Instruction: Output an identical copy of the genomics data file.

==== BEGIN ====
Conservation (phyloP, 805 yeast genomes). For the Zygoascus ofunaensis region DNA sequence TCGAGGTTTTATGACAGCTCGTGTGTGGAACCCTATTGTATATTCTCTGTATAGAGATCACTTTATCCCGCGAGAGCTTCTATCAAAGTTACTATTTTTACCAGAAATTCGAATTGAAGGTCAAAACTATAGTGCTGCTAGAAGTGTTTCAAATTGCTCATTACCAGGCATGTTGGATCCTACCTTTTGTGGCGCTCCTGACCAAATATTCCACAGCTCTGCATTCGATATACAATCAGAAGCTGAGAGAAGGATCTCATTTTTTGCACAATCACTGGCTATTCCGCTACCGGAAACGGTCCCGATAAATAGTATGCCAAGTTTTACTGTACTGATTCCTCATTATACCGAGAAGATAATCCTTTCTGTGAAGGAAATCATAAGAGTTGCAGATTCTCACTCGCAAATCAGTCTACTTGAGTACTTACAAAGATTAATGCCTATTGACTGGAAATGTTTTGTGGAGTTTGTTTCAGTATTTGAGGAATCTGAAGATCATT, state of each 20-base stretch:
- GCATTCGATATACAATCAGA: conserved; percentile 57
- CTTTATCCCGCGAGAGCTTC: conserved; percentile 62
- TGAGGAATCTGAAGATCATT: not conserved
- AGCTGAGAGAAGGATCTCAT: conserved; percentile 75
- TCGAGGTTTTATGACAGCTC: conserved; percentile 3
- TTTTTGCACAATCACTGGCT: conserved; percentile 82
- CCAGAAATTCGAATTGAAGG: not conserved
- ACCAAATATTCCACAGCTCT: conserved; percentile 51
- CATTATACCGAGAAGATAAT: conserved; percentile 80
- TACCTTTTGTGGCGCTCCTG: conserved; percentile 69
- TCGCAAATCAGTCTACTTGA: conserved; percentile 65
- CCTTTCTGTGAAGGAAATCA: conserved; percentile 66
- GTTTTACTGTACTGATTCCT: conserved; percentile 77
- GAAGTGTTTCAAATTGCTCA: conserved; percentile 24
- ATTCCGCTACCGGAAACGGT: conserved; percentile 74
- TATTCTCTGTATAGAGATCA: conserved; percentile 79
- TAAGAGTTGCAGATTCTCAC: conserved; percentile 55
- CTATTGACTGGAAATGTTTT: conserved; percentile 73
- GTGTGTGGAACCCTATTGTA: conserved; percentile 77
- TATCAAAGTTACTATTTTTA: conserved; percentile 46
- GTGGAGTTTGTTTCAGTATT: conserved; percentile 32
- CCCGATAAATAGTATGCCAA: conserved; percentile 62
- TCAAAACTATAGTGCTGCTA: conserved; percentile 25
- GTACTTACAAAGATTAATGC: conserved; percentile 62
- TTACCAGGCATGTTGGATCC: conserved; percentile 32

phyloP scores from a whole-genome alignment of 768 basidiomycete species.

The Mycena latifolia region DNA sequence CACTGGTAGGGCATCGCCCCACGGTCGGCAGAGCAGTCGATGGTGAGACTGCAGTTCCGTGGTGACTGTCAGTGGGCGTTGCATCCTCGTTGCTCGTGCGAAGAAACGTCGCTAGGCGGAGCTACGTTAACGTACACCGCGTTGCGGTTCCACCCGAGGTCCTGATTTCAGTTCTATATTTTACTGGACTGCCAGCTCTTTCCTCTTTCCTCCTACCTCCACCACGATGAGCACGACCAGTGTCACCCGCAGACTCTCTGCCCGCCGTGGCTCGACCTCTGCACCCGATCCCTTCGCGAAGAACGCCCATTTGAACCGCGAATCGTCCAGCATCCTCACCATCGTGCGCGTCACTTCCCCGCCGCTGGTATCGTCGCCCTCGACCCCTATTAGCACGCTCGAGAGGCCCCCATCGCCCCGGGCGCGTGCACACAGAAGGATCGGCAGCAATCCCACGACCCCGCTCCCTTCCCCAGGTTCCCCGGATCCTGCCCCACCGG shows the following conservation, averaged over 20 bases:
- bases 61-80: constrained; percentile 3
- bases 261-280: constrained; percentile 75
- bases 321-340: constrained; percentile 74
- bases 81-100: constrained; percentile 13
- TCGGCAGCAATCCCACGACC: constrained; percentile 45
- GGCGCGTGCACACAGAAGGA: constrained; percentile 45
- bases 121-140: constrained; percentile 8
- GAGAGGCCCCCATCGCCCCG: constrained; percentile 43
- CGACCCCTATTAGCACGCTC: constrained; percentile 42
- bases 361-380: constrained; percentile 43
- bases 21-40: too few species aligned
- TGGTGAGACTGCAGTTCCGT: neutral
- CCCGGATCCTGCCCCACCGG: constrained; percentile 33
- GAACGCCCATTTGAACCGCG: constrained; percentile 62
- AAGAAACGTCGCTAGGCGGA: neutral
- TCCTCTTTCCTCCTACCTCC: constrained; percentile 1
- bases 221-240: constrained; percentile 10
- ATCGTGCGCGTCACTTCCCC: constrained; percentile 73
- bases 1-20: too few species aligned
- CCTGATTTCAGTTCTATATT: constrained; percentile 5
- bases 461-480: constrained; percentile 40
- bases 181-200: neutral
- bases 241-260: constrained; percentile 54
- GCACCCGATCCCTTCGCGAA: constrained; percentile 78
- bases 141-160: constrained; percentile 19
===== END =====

Conservation (phyloP, 805 yeast genomes). For the Zygoascus ofunaensis region DNA sequence TCGAGGTTTTATGACAGCTCGTGTGTGGAACCCTATTGTATATTCTCTGTATAGAGATCACTTTATCCCGCGAGAGCTTCTATCAAAGTTACTATTTTTACCAGAAATTCGAATTGAAGGTCAAAACTATAGTGCTGCTAGAAGTGTTTCAAATTGCTCATTACCAGGCATGTTGGATCCTACCTTTTGTGGCGCTCCTGACCAAATATTCCACAGCTCTGCATTCGATATACAATCAGAAGCTGAGAGAAGGATCTCATTTTTTGCACAATCACTGGCTATTCCGCTACCGGAAACGGTCCCGATAAATAGTATGCCAAGTTTTACTGTACTGATTCCTCATTATACCGAGAAGATAATCCTTTCTGTGAAGGAAATCATAAGAGTTGCAGATTCTCACTCGCAAATCAGTCTACTTGAGTACTTACAAAGATTAATGCCTATTGACTGGAAATGTTTTGTGGAGTTTGTTTCAGTATTTGAGGAATCTGAAGATCATT, state of each 20-base stretch:
- GCATTCGATATACAATCAGA: conserved; percentile 57
- CTTTATCCCGCGAGAGCTTC: conserved; percentile 62
- TGAGGAATCTGAAGATCATT: not conserved
- AGCTGAGAGAAGGATCTCAT: conserved; percentile 75
- TCGAGGTTTTATGACAGCTC: conserved; percentile 3
- TTTTTGCACAATCACTGGCT: conserved; percentile 82
- CCAGAAATTCGAATTGAAGG: not conserved
- ACCAAATATTCCACAGCTCT: conserved; percentile 51
- CATTATACCGAGAAGATAAT: conserved; percentile 80
- TACCTTTTGTGGCGCTCCTG: conserved; percentile 69
- TCGCAAATCAGTCTACTTGA: conserved; percentile 65
- CCTTTCTGTGAAGGAAATCA: conserved; percentile 66
- GTTTTACTGTACTGATTCCT: conserved; percentile 77
- GAAGTGTTTCAAATTGCTCA: conserved; percentile 24
- ATTCCGCTACCGGAAACGGT: conserved; percentile 74
- TATTCTCTGTATAGAGATCA: conserved; percentile 79
- TAAGAGTTGCAGATTCTCAC: conserved; percentile 55
- CTATTGACTGGAAATGTTTT: conserved; percentile 73
- GTGTGTGGAACCCTATTGTA: conserved; percentile 77
- TATCAAAGTTACTATTTTTA: conserved; percentile 46
- GTGGAGTTTGTTTCAGTATT: conserved; percentile 32
- CCCGATAAATAGTATGCCAA: conserved; percentile 62
- TCAAAACTATAGTGCTGCTA: conserved; percentile 25
- GTACTTACAAAGATTAATGC: conserved; percentile 62
- TTACCAGGCATGTTGGATCC: conserved; percentile 32

phyloP scores from a whole-genome alignment of 768 basidiomycete species.

The Mycena latifolia region DNA sequence CACTGGTAGGGCATCGCCCCACGGTCGGCAGAGCAGTCGATGGTGAGACTGCAGTTCCGTGGTGACTGTCAGTGGGCGTTGCATCCTCGTTGCTCGTGCGAAGAAACGTCGCTAGGCGGAGCTACGTTAACGTACACCGCGTTGCGGTTCCACCCGAGGTCCTGATTTCAGTTCTATATTTTACTGGACTGCCAGCTCTTTCCTCTTTCCTCCTACCTCCACCACGATGAGCACGACCAGTGTCACCCGCAGACTCTCTGCCCGCCGTGGCTCGACCTCTGCACCCGATCCCTTCGCGAAGAACGCCCATTTGAACCGCGAATCGTCCAGCATCCTCACCATCGTGCGCGTCACTTCCCCGCCGCTGGTATCGTCGCCCTCGACCCCTATTAGCACGCTCGAGAGGCCCCCATCGCCCCGGGCGCGTGCACACAGAAGGATCGGCAGCAATCCCACGACCCCGCTCCCTTCCCCAGGTTCCCCGGATCCTGCCCCACCGG shows the following conservation, averaged over 20 bases:
- bases 61-80: constrained; percentile 3
- bases 261-280: constrained; percentile 75
- bases 321-340: constrained; percentile 74
- bases 81-100: constrained; percentile 13
- TCGGCAGCAATCCCACGACC: constrained; percentile 45
- GGCGCGTGCACACAGAAGGA: constrained; percentile 45
- bases 121-140: constrained; percentile 8
- GAGAGGCCCCCATCGCCCCG: constrained; percentile 43
- CGACCCCTATTAGCACGCTC: constrained; percentile 42
- bases 361-380: constrained; percentile 43
- bases 21-40: too few species aligned
- TGGTGAGACTGCAGTTCCGT: neutral
- CCCGGATCCTGCCCCACCGG: constrained; percentile 33
- GAACGCCCATTTGAACCGCG: constrained; percentile 62
- AAGAAACGTCGCTAGGCGGA: neutral
- TCCTCTTTCCTCCTACCTCC: constrained; percentile 1
- bases 221-240: constrained; percentile 10
- ATCGTGCGCGTCACTTCCCC: constrained; percentile 73
- bases 1-20: too few species aligned
- CCTGATTTCAGTTCTATATT: constrained; percentile 5
- bases 461-480: constrained; percentile 40
- bases 181-200: neutral
- bases 241-260: constrained; percentile 54
- GCACCCGATCCCTTCGCGAA: constrained; percentile 78
- bases 141-160: constrained; percentile 19